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An alarming report: Unverified test scores, big cash deficit at Circle of Life Academy threatened to shut down the school

The Circle of Life Academy was in the red by $1.3 million, according to a White Earth Nation statement, which meant the tribe had to transfer funds to keep it open. (file photo)

The K-12 Circle of Life Academy in White Earth faces unverified test scores and a $1.1 million budget deficit that could have forced the school to close, if not for a $1.3 million cash infusion from the tribal general fund, according to a news release from the White Earth Tribal Council.

Interim Circle of Life Academy Superintendent Jenna Leadbetter informed the Tribal Council about the problems at the school. Brent Gish, who has extensive experience in Indian education, is helping Leadbetter sort through the school's financial affairs.

Since an inquiry started, several staff members responsible for these issues have resigned.

The issues occurred under the tenure of former Circle of Life Academy Superintendent Ricky White, who was hired in 2015 to help turn the school around, and who resigned Nov. 30. He could not be reached for comment.

The school is accused of reporting inflated student test scores.

For example, the official 2017-1018 mid-year-school-wide Northwest Evaluation Association assessment data for reading was at 21 percent advanced/proficient and 24 percent advanced/proficient for math.

But those scores were reported to the Bureau of Indian Education as 40 percent and 43 percent, a difference of 19 and 17 percentage points. "The incorrect and unverified test scores resulted in improved evaluations for teachers and non-teaching staff that led to pay increases," the tribal council said in the news release.

"Due to these pay increases, bonuses, school activities and for other unknown reasons, the school has a $1.1 million deficit that could force the K-12 school to shut down this spring. However, at the direct request of Secretary-Treasurer Alan Roy, the RBC is donating $1.3 million to the school to keep it open," the news release said.

The Northwest Evaluation Association assessment data charts five different achievement levels for students: Advanced, proficient, average, low average and low.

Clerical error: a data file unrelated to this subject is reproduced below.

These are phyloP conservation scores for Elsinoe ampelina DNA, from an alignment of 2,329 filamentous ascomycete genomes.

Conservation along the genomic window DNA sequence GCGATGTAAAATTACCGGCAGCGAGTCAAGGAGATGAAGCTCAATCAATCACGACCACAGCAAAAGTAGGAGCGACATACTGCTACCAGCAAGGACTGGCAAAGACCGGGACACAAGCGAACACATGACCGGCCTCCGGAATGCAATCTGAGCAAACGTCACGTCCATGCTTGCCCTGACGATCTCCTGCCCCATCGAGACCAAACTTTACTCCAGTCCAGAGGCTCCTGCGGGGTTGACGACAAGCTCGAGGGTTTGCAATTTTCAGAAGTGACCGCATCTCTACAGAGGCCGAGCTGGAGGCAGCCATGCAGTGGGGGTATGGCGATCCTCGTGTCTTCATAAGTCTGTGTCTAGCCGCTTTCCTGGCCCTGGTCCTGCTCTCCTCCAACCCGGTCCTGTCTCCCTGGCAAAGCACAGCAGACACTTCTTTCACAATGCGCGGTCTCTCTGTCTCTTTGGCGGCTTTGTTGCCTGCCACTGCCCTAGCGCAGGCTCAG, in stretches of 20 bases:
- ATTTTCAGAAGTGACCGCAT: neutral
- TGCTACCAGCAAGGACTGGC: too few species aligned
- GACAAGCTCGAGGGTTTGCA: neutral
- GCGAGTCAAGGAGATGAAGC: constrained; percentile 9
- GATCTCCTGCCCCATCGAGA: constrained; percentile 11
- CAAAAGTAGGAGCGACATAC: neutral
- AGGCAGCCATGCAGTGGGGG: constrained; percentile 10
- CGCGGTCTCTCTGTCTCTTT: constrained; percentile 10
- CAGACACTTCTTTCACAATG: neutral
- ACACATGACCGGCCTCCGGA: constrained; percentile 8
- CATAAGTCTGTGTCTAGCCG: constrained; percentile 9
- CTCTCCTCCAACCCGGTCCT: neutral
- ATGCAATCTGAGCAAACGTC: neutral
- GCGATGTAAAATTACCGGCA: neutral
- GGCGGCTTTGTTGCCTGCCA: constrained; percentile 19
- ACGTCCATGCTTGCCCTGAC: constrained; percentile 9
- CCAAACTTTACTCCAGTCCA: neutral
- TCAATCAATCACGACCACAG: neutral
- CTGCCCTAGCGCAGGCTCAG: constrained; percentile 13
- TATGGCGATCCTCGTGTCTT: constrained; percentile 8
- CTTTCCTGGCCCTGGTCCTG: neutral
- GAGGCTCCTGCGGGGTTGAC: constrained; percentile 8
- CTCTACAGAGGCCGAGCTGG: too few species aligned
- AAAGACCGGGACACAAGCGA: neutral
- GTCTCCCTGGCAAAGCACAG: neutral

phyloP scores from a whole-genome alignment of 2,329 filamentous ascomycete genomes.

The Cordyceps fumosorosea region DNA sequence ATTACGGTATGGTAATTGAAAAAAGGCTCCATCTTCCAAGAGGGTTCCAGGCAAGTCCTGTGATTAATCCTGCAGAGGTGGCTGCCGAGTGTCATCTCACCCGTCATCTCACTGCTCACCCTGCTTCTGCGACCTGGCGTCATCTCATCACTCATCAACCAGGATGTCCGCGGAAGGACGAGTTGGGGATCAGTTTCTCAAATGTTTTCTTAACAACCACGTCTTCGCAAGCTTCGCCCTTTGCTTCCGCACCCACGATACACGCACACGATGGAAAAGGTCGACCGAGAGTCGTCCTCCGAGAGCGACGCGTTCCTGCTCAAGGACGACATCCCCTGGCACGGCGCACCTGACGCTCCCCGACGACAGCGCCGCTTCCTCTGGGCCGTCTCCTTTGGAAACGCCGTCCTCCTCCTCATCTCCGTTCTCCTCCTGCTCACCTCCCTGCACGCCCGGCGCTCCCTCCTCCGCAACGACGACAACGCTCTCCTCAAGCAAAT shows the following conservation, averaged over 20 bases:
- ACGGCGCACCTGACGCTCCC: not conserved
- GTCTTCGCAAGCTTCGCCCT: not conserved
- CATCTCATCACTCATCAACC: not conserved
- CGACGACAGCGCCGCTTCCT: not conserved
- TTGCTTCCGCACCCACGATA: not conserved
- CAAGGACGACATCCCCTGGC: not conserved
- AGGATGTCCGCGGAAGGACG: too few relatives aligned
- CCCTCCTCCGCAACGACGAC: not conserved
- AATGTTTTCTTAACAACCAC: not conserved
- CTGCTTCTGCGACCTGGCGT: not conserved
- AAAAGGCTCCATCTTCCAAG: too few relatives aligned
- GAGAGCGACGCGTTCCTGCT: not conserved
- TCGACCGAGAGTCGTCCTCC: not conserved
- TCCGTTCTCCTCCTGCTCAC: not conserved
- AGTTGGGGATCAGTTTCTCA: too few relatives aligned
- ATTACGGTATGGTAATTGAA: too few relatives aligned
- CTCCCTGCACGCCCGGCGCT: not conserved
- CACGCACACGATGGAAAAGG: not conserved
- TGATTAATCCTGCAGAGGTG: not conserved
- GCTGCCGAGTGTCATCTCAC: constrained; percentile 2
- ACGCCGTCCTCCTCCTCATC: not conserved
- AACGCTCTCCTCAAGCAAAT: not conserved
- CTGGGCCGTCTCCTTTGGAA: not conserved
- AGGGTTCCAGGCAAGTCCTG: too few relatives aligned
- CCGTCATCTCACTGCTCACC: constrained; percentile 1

According to meetings from a January Tribal Council meeting, verified school-wide achievement data from the 2015-2016 school year show scores for reading at 25 percent advanced/proficient and 19 percent advanced/proficient for math.

In the 2016-2017 school year, reading scores were at 18 percent advanced/proficient and 15 percent advanced/proficient for math.

In the 2017-2018 school year, reading scores were at 21 percent advanced/proficient and 25 percent advanced/proficient for math.

In the 2018-2019 school year, reading scores were at 17 percent advanced/proficient and 9 percent advanced/proficient for math.

"As a nation, we will pay any price to protect our children," said White Earth Chairman Terry Tibbetts. "Our nation has an obligation to its families to never let those who would manipulate education command the future course of life for our children."

The news was announced at the public White Earth Reservation Quarterly Council meeting March 7 at the Shooting Star Casino in Mahnomen.

Also at the meeting, the Other Government Project presented its Initial Findings and Recommendations Report concerning Star Lake and Bagley Casino projects.

OGP attorney Michael Garbow of Bemidji presented a detailed report that, according to the news release, demonstrated a breakdown in the oversight and management of tribal funds that resulted in millions of dollars being expended on purchases and payments that resulted in little or no benefit to the White Earth Band membership.

Part of that, of course, is because the Star Lake project was killed after land purchases were made and major electrical infrastructure was built.

The Bagley casino is profitable, but the Other Government Project alleges that greatly inflated prices were paid to obtain land at both Bagley and Star Lake.

"In order to avoid future situations like Star Lake and Bagley Casino projects," the OGP made the following recommendations:

• Pass a resolution separating the White Earth Reservation Business Committee (Tribal Council) from the Gaming Commission. This allows for more transparency and checks and balances for expenditures.

• Pass a resolution requiring any expenditures over a certain amount to be shared with Band membership for their input and approval.

• Pass a resolution forming a Commission regarding future financial ventures that has a mixture of community members and a neutral financial expert in order to provide guidance to the RBC.

• Turn all OGP information and findings over to the FBI and the state's attorney general to determine if criminal charges are warranted.

• Further recommendations to be made once the audits are completed on the other matters to which the OGP has been assigned to gather information and provide reports.

Former White Earth Secretary-Treasurer Tara Mason criticized the work of the Other Government Project. "These are untrue and unfounded allegations and eventually the entire story will come out," she said in a brief interview. Bill Marsh, former White Earth gaming director, called this newspaper and left a message, but since then has not returned several calls left on his voicemail.